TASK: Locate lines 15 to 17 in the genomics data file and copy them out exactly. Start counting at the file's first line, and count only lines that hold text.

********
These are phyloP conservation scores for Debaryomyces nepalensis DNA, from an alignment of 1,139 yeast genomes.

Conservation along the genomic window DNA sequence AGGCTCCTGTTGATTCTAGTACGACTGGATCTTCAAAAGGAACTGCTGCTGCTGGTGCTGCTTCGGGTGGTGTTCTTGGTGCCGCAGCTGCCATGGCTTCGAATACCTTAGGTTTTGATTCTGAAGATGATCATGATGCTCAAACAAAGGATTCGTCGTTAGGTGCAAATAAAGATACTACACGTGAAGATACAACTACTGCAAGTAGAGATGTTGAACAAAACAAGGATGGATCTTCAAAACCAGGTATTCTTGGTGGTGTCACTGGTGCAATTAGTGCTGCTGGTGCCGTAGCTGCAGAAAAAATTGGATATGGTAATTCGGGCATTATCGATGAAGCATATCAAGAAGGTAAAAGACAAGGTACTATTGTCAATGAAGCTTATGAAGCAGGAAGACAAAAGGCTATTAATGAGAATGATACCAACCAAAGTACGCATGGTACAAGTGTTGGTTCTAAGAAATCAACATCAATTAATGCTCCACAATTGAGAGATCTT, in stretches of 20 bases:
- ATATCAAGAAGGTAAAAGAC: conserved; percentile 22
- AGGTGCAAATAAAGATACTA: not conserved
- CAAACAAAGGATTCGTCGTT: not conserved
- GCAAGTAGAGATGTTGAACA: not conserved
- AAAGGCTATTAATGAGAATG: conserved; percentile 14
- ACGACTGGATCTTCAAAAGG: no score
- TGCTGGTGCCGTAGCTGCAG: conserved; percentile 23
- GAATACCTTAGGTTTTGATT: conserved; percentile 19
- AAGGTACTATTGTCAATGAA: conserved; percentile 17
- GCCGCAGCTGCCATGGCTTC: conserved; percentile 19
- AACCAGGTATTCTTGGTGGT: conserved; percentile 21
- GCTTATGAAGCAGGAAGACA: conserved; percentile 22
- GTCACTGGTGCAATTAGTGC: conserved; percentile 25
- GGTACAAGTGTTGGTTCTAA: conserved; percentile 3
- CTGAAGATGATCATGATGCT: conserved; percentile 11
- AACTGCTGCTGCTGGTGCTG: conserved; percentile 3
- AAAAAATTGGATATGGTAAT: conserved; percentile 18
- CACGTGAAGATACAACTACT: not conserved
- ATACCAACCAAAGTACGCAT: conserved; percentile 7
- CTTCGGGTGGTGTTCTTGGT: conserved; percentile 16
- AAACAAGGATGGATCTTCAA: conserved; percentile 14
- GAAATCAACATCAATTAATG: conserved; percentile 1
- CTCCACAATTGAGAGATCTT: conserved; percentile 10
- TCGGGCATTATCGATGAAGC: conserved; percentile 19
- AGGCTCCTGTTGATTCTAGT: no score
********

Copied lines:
- GTCACTGGTGCAATTAGTGC: conserved; percentile 25
- GGTACAAGTGTTGGTTCTAA: conserved; percentile 3
- CTGAAGATGATCATGATGCT: conserved; percentile 11